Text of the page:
Nervous about EMT Practical

Mercenary480

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Hi, I recently passed my EMT course in CT and am set to take my practical on friday.

I'm currently studying my *** out of the skill sheets but I'm just wondering besides the basic anagrams(DCAP-BTLS, SAMPLE, OPQRST, AVPU, and ABC's) are there any ones out there that you guys know to help me remember everything on the sheets for Medical and Trauma...

PS) My teacher was able to find out what stations we will have, Medical, Trauma, CPR/AED, KED, BVM, and Long Bone Splinting(possible traction splint) and I'm pretty sure I got the other 4 down, but any advice on memorization techniques incase I blank under pressure would be great... Thanks in advanced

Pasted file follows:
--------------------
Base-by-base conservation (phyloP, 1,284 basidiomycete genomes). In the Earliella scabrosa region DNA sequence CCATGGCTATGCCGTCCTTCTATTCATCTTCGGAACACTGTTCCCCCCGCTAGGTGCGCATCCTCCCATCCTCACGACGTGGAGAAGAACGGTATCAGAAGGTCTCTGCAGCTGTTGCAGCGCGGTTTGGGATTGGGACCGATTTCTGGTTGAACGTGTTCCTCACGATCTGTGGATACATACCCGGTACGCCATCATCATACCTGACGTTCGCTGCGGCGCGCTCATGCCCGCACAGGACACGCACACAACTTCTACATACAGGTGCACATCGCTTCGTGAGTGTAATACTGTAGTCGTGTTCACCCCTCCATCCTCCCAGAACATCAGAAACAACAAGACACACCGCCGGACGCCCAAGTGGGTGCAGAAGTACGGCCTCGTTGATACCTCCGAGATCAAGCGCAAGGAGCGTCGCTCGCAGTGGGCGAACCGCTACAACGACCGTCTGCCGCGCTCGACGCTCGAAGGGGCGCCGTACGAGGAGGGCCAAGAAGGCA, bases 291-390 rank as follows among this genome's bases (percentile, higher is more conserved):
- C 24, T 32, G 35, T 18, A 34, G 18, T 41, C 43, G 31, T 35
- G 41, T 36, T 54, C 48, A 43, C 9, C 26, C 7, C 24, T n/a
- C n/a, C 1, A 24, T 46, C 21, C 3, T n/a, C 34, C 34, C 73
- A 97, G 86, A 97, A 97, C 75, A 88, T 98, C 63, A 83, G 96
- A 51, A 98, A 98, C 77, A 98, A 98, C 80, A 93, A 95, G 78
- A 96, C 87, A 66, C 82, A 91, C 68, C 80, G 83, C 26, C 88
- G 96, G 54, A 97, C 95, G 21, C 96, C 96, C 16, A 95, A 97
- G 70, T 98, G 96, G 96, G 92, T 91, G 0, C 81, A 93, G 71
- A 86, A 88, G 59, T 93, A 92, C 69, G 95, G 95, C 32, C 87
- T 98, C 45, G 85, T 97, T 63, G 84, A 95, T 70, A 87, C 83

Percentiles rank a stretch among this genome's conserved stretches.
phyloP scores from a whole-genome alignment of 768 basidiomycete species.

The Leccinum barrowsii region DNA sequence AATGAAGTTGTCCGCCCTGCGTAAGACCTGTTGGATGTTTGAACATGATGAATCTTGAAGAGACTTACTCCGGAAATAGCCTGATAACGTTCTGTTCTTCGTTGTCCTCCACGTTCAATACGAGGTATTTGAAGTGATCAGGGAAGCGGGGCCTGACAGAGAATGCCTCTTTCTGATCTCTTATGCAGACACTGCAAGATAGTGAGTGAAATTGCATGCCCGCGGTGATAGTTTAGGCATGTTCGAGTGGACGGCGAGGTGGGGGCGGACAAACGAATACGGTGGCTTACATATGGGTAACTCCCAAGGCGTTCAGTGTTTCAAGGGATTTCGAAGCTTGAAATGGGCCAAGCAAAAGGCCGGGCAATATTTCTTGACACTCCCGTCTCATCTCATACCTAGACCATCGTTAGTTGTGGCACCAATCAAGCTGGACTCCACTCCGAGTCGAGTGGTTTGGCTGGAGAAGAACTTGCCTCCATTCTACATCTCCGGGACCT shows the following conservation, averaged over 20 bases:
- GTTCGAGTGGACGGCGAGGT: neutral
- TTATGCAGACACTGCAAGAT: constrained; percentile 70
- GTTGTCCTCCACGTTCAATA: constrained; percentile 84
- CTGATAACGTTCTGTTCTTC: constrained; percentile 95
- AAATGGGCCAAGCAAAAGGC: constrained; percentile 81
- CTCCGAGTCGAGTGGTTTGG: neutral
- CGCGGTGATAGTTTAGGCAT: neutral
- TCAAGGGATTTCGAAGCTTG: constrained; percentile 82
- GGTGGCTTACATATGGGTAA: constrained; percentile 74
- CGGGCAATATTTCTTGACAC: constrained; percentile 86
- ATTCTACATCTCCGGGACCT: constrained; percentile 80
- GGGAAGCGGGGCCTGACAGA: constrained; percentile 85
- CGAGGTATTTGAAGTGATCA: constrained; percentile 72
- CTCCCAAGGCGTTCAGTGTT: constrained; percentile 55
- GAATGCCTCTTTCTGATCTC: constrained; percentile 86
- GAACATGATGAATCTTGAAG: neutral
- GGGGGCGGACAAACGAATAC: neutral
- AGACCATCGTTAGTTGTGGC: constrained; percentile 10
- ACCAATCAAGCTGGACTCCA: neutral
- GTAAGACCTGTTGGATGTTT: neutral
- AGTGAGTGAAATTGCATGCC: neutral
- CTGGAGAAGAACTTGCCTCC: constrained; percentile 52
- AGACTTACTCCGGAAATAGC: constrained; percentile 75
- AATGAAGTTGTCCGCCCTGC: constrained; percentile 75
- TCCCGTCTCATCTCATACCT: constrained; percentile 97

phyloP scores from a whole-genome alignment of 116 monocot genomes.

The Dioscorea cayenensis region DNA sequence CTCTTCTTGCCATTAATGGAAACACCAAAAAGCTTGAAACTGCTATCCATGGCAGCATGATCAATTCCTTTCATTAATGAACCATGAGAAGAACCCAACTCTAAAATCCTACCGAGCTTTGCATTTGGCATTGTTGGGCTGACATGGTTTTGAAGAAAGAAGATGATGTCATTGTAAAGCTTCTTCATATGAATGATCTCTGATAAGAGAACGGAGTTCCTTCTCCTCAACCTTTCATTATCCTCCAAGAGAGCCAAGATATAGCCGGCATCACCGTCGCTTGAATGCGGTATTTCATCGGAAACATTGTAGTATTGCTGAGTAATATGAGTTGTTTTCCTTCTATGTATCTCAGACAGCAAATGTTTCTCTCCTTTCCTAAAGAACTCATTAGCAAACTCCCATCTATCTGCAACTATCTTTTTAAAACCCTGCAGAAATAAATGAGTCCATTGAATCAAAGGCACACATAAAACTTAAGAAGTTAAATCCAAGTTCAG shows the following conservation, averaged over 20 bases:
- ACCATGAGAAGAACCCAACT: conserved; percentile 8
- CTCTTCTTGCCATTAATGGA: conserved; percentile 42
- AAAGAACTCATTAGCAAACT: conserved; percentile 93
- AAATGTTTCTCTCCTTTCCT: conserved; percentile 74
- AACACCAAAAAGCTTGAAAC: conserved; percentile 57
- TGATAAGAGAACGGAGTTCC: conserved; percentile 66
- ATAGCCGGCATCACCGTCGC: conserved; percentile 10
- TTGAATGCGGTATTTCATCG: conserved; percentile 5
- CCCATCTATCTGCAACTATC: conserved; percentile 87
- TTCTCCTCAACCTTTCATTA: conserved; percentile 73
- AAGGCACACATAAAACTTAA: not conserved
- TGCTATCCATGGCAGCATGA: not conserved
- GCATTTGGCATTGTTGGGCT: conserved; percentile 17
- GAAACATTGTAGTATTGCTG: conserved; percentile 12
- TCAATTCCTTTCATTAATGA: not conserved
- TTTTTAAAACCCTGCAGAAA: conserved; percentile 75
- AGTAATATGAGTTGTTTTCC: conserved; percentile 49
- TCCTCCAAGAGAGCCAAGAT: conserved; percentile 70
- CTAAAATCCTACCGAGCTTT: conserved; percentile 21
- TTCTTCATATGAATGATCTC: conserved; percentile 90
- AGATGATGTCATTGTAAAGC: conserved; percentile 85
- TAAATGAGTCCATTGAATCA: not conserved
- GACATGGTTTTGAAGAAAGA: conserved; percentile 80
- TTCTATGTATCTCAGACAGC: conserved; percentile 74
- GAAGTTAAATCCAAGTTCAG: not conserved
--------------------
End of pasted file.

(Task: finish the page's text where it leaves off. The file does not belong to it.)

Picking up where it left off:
Edit: Another question is, if I fail what are the rules about retaking the practical before I have to retake the class.
 
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Trayos

Forum Lieutenant
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If its going to be practicals, I would suggest hands-on practice. Are any of your classmates willing to do hands-on scenarios out of the text/online before the practical?
 

Linuss

Forum Chief
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The thing with the medical / trauma assessments is that it's pure brute memorization on the steps through the station.


Heck, mine was 2 months ago and I still have most of it in my head.


I would say "Don't be worried" but that won't help you. Just keep doing what you're doing with the memorization, and you'll be fine, I promise. You'll look back after you get your patch and think about how simple this all was.